/ 26 September 2012

Phone-hacking trial to begin in September 2013

Demonstrators wear masks depicting British Prime Minister David Cameron
Demonstrators wear masks depicting British Prime Minister David Cameron

Judge Adrian Fulford made the ruling after several defendants, including former News of the World editors Rebekah Brooks and Andy Coulson, appeared for a preliminary hearing at the Old Bailey, London's main criminal court.

The judge gave directions for the management of two separate cases. One relates to the illegal hacking of mobile phone voicemails, while the other is over alleged attempts to perverting the course of justice.

The proposed trial date was September 9 2013, with a further preliminary hearing on December 12 and 13 this year, Fulford said.

Brooks (44), who resigned as head of Murdoch's British newspaper wing News International in July 2011, is charged with phone-hacking.

Coulson (44), who once served as Prime Minister David Cameron's media chief, has also been charged with phone-hacking.

Also appearing in court on the same charges were the News of the World's former news editor Greg Miskiw, former head of news Ian Edmondson, former chief reporter Neville Thurlbeck, and reporter James Weatherup.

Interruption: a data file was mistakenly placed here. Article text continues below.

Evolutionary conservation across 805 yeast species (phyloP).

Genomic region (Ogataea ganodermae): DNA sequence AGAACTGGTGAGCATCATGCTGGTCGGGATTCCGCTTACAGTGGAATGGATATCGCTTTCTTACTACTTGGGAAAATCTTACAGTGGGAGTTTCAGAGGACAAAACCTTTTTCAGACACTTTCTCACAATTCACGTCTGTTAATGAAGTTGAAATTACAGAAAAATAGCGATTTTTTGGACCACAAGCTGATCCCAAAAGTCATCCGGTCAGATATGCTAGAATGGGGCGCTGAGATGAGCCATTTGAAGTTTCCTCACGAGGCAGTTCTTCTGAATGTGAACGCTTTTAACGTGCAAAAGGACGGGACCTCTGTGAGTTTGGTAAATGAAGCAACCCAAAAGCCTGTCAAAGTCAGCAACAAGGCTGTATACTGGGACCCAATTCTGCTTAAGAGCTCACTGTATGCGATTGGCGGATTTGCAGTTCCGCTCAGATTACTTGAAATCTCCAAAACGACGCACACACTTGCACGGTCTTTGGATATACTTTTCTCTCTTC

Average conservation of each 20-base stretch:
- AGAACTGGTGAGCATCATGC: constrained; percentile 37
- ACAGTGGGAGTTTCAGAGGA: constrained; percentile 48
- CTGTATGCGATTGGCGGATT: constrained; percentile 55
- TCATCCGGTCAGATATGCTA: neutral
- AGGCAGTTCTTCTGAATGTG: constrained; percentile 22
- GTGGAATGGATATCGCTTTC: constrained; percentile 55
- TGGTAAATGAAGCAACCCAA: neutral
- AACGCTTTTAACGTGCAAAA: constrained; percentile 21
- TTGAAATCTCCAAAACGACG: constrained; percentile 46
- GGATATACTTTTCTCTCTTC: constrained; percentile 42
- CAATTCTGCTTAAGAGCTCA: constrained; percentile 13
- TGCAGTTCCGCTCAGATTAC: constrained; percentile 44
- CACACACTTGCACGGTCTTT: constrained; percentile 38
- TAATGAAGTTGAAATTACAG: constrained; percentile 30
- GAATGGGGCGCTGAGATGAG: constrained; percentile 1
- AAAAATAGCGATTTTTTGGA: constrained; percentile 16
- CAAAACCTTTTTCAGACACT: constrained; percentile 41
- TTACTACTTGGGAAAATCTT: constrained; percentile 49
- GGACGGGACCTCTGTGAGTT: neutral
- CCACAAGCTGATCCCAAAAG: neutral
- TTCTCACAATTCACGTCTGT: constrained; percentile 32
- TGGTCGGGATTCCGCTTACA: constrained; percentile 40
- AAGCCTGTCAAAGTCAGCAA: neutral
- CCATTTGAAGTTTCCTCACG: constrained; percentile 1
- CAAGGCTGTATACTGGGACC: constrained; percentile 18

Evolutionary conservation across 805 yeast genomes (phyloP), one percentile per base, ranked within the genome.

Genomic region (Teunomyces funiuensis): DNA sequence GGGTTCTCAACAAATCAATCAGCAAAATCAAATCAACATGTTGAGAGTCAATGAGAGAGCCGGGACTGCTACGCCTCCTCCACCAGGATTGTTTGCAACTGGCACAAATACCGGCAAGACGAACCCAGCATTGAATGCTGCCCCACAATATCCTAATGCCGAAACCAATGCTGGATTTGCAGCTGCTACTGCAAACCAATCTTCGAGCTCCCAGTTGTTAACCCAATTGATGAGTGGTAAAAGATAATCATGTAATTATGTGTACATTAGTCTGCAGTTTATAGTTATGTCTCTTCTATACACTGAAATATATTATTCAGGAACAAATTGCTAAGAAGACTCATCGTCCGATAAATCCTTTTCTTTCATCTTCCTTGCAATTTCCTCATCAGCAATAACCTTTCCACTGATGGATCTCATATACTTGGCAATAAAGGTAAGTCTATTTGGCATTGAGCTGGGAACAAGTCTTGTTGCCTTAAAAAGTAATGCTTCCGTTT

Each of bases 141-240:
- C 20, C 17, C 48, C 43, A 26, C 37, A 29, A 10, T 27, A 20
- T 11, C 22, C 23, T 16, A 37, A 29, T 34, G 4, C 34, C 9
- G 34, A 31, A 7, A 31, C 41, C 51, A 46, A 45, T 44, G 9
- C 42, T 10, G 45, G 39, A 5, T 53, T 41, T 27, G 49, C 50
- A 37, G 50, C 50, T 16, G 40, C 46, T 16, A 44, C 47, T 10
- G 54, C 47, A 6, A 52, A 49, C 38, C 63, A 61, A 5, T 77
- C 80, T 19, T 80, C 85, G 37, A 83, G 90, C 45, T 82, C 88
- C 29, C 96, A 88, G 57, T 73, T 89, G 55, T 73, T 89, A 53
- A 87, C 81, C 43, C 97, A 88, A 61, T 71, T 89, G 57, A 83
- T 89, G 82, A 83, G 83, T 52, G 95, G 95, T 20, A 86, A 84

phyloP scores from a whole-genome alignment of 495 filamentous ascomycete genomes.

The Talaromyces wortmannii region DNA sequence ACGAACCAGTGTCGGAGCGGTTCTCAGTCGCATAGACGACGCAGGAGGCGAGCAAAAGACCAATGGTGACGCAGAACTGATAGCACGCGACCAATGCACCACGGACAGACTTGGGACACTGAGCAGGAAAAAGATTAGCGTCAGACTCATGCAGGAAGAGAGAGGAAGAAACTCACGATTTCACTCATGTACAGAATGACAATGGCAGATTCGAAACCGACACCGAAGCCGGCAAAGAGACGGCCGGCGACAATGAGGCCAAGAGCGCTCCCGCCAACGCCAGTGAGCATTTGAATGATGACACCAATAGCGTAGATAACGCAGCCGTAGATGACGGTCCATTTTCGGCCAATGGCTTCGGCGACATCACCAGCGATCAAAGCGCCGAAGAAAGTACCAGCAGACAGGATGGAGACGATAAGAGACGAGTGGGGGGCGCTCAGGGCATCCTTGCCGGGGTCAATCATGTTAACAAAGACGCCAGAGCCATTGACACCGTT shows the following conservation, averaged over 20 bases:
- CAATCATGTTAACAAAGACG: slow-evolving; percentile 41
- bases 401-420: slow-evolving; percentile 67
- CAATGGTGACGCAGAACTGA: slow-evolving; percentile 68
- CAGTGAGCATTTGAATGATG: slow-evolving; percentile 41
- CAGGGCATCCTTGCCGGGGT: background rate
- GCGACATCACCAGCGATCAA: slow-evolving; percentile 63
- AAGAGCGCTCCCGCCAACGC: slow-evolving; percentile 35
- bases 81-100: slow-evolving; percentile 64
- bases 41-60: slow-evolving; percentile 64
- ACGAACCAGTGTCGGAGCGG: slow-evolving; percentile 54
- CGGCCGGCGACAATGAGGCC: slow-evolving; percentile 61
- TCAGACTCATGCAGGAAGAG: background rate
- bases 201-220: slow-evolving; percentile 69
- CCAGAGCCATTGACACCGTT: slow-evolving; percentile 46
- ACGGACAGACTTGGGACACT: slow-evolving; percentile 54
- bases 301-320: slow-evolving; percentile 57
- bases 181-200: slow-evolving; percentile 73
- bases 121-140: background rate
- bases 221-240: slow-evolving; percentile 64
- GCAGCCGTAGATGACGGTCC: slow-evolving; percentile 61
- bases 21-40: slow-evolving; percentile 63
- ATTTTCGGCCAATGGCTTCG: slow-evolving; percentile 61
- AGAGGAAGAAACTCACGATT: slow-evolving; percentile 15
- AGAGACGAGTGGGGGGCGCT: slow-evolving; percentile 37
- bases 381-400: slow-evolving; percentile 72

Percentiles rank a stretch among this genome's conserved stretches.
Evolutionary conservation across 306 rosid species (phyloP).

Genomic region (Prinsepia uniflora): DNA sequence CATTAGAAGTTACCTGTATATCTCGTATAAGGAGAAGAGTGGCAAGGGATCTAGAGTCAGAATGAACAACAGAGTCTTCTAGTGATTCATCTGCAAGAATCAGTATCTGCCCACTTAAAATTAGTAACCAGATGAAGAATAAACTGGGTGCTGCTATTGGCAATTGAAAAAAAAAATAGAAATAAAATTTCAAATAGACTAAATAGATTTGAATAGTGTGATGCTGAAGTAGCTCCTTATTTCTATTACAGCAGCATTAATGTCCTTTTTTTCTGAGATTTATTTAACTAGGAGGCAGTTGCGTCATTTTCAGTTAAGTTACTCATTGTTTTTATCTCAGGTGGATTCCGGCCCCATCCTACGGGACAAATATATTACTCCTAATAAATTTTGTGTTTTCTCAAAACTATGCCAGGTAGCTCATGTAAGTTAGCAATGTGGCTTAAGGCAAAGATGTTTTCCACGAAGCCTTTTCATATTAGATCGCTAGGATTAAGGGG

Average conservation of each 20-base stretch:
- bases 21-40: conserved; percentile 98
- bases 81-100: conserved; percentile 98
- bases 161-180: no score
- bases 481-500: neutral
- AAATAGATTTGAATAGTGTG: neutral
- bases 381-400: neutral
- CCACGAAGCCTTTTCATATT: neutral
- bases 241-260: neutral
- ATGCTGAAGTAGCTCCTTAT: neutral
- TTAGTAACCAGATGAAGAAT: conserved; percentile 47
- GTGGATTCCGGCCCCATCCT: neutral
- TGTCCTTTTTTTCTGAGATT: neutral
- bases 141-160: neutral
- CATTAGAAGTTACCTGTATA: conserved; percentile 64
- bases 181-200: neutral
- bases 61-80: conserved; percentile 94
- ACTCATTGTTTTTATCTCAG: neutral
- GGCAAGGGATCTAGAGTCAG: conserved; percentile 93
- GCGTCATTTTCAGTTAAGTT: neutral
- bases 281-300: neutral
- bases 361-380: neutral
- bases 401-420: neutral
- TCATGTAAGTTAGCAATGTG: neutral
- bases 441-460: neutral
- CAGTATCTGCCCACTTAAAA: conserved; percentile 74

Stuart Kuttner, the News of the World's former managing editor, and private investigator Glenn Mulcaire have also been charged with phone-hacking but were not in court on Wednesday.

Separately, Brooks faces three charges of perverting the course of justice by removing boxes of material from the archive of News International (NI) and trying to hide documents, computers and other material from police.

The charges relate to the last days of the 168-year-old News of the World in July 2011, as Murdoch was shutting it down.

Rebekah Brooks's husband Charlie Brooks, her personal assistant Cheryl Carter, her chauffeur Paul Edwards, NI head of security Mark Hanna, and Daryl Jorsling, who provided security for Brooks supplied by NI, also face one charge each.

All the defendants were released on bail.

The judge imposed tight reporting restrictions on the case. – Sapa-AFP